Subtyping Cryptosporidium ubiquitum,a Zoonotic Pathogen Emerging in Humans - Volume 20, Number 2—February 2014 - Emerging Infectious Disease journal - CDC
Volume 20, Number 2—February 2014
Subtyping Cryptosporidium ubiquitum,a Zoonotic Pathogen Emerging in Humans
Na Li, Lihua Xiao, Keri Alderisio, Kristin Elwin, Elizabeth Cebelinski, Rachel Chalmers, Monica Santin, Ronald Fayer, Martin Kvac, Una Ryan, Bohumil Sak, Michal Stanko, Yaqiong Guo, Lin Wang, Longxian Zhang, Jinzhong Cai, Dawn Roellig, Yaoyu Feng , and BohumilSakYaqiongGuoJinzhongCai
Author affiliations: East China University of Science and Technology, Shanghai, China (N. Li, Y. Guo, L. Wang, Y. Feng);Centers for Disease Control and Prevention, Atlanta, Georgia, USA (N. Li, L. Xiao, Y. Guo, D. Roellig); New York City Department of Environmental Protection, Flushing, New York, USA (K. Alderisio);UK Cryptosporidium Reference Unit, Swansea, UK (K. Elwin, R. Chalmers); Minnesota Department of Health, St. Paul, Minnesota, USA (E. Cebelinski); US Department of Agriculture, Beltsville, Maryland, USA (M. Santin, R. Fayer); Academy of Science of Czech Republic, České Budějovice, Czech Republic (M. Kvac, B. Sak); Murdoch University, Perth, Australia (U. Ryan); Slovak Academy of Sciences, Košice, Slovakia (M. Stanko); Henan Agricultural University, Zhengzhou, China (L. Zhang); Qinghai Academy of Veterinary Medicine and Animal Science, Xining, China (J. Cai)
Cryptosporidium infection is a leading cause of diarrhea in humans (1). Five Cryptosporidiumspecies—C. hominis, C. parvum, C. meleagridis, C. felis, and C. canis—are responsible for most cases of cryptosporidiosis in humans. Among them, C. hominis and C. parvum are the most common etiologic agents, and the latter is responsible for most zoonotic infections (2). In recent years, C. ubiquitum, previously known as the cervine genotype, has been emerging as another major zoonotic species that infects persons. It has been found in humans worldwide, primarily in industrialized nations (3–11). In the United Kingdom, more human cases of cryptosporidiosis have been attributed to C. ubiquitum than to C. canis (9).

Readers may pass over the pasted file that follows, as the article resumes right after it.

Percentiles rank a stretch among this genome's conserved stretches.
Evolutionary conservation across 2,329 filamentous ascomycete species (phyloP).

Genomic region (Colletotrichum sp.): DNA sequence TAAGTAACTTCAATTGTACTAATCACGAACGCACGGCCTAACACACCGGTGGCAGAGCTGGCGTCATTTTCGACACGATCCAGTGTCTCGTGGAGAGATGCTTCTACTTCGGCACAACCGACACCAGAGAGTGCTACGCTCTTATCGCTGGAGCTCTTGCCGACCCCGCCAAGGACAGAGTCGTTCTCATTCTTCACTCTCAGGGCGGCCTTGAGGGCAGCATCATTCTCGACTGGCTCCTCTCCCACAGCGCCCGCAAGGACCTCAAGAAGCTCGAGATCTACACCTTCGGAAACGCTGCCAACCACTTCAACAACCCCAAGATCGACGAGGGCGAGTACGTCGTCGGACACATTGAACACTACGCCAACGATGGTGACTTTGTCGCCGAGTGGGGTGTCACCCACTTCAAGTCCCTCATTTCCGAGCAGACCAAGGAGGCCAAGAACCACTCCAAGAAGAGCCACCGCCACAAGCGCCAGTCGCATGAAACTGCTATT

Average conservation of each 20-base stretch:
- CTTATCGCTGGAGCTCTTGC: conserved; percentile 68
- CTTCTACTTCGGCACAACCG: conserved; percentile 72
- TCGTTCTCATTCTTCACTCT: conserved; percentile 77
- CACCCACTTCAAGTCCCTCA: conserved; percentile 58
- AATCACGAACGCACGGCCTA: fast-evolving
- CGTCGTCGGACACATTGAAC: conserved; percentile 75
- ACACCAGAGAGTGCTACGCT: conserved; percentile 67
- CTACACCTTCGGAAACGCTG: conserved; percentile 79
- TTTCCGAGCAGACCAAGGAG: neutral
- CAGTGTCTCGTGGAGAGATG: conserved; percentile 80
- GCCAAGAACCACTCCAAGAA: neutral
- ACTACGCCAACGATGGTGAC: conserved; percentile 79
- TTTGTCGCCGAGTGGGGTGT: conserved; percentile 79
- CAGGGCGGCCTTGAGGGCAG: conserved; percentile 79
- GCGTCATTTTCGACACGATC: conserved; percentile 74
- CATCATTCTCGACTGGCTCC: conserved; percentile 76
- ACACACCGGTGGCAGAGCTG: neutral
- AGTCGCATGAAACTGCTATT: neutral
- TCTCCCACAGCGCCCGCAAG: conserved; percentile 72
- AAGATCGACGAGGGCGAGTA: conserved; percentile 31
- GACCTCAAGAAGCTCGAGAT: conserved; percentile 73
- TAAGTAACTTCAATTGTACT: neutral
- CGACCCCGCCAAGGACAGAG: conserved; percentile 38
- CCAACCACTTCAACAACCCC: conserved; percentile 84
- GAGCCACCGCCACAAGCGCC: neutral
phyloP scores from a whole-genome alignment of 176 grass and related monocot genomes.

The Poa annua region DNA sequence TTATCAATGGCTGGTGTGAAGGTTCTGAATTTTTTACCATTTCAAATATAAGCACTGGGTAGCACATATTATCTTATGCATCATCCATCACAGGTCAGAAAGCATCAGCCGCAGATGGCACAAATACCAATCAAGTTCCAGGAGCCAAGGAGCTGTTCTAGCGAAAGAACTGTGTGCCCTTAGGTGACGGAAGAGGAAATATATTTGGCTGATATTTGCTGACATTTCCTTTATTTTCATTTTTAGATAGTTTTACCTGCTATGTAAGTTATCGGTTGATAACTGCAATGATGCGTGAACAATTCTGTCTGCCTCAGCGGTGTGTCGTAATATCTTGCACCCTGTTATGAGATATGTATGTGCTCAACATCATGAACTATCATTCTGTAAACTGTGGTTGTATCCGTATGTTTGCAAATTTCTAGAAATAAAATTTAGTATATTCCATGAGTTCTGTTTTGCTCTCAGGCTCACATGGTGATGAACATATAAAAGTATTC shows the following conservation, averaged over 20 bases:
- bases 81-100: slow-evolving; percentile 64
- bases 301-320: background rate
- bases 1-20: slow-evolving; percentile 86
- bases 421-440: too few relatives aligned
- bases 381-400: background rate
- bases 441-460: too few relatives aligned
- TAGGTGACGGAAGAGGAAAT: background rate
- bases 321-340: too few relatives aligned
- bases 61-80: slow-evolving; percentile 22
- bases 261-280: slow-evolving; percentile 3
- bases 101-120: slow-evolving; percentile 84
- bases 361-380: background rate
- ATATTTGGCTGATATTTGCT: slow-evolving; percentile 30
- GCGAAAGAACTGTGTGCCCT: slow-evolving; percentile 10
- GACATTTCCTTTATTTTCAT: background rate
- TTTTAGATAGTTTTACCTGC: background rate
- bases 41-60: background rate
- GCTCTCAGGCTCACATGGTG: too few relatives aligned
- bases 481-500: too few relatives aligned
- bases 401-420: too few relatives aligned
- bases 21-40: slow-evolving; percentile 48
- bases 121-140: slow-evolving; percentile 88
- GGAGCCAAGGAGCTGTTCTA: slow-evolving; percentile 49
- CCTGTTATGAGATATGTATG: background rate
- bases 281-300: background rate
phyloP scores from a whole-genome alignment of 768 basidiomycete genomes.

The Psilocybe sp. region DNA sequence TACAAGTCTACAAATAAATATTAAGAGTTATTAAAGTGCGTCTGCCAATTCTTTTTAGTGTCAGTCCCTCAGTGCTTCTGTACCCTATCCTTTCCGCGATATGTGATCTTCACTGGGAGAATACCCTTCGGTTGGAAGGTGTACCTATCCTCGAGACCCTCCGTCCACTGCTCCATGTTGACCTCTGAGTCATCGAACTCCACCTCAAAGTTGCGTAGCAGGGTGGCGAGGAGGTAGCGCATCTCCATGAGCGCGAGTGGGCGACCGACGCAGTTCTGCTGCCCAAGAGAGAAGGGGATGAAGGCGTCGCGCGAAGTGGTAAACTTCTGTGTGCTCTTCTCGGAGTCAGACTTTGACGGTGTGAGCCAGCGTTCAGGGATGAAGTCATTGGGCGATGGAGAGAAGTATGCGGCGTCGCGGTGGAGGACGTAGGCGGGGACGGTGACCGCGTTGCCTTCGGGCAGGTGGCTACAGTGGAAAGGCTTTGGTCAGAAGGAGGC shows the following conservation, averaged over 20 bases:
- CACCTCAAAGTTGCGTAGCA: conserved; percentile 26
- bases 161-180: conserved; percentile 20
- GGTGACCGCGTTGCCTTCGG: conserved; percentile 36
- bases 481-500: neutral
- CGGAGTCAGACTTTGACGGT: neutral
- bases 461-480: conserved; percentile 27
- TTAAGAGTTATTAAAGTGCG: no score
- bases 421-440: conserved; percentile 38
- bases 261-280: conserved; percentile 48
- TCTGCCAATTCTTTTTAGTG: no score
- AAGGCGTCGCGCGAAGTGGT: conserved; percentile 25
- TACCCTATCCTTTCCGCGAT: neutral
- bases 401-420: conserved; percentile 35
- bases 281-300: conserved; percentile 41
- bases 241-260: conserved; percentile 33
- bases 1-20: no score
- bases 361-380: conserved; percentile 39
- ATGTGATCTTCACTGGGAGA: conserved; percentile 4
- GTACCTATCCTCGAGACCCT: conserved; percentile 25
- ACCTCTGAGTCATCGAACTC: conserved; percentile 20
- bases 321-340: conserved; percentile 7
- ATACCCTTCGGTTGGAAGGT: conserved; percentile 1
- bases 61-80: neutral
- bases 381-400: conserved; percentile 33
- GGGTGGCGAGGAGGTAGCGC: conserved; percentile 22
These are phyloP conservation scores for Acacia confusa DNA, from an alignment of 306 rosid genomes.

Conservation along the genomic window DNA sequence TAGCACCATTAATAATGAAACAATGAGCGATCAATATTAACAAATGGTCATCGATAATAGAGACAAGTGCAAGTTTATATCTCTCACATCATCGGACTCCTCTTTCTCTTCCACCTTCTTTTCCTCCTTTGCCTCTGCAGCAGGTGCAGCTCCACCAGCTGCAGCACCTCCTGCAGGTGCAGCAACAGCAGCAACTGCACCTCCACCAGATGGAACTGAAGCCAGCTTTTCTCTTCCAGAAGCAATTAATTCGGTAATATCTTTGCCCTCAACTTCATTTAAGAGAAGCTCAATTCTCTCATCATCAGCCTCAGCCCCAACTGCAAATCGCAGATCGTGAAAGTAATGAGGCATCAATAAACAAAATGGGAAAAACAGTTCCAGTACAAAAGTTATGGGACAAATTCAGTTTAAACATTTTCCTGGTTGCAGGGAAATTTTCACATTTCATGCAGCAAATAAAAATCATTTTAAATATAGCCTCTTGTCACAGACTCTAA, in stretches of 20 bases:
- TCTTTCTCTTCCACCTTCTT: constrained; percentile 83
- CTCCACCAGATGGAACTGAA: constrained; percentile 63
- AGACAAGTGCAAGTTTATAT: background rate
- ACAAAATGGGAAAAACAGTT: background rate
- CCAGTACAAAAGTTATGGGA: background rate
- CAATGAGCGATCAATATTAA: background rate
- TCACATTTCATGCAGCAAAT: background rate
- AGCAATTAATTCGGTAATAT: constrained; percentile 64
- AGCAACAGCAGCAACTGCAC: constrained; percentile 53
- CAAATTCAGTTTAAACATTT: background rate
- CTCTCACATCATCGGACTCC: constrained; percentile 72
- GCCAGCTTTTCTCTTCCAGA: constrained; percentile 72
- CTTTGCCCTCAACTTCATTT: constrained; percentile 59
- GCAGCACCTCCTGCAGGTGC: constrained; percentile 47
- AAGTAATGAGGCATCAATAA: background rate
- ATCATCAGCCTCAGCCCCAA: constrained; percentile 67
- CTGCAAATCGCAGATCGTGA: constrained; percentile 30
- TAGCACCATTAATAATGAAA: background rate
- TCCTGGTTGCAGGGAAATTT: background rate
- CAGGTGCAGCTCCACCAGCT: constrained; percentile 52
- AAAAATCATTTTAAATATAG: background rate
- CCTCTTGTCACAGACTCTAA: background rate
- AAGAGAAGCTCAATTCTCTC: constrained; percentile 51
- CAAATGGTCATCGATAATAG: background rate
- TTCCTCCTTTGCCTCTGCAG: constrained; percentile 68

C. ubiquitum is of public health concern because of its wide geographic distribution and broad host range. Of all Cryptosporidium spp. identified by molecular diagnostic tools, it infects the greatest variety of host species (12). C. ubiquitum has been commonly detected in domestic and wild ruminants (sheep, goats, mouflon sheep, blesboks, nyalas, white-tailed deer, Père David’s deer, sika deer, ibexes, buffalos, and yaks), rodents (squirrels, chipmunks, woodchucks, beavers, porcupines, deer mice, house mice, and gerbils), carnivores (raccoons), and primates (lemurs and humans) (12–16). It has also been found in drinking source water, storm water runoff, stream sediment, and wastewater in various geographic locations (17–22).
Thus far, showing an association between human and animal cases of C. ubiquitum infection has not been possible because of the lack of suitable genetic markers for subtyping. For C. parvum,C. hominis, and some genetically related species, the most commonly used marker for subtyping is the 60-kDa glycoprotein gene (gp60, also called gp40/15). Sequence analysis of the gp60 gene has been used in studies of the genetic diversity, host adaptation, infection sources, and transmission dynamics of these Cryptosporidium spp. (2). However, it has been suggested that a single locus, such as gp60, is not a reliable marker of C. parvum and C. hominis population structure because genetic recombination may occur (23).
Because C. ubiquitum is genetically distant from C. hominis and C. parvum, its homologue of the gp60 gene has thus far not been identified (24). In this study, we identified the gp60 gene of C. ubiquitum by whole-genome sequencing and used it to develop a subtyping technique to characterize specimens from humans, various animals, and drinking source water.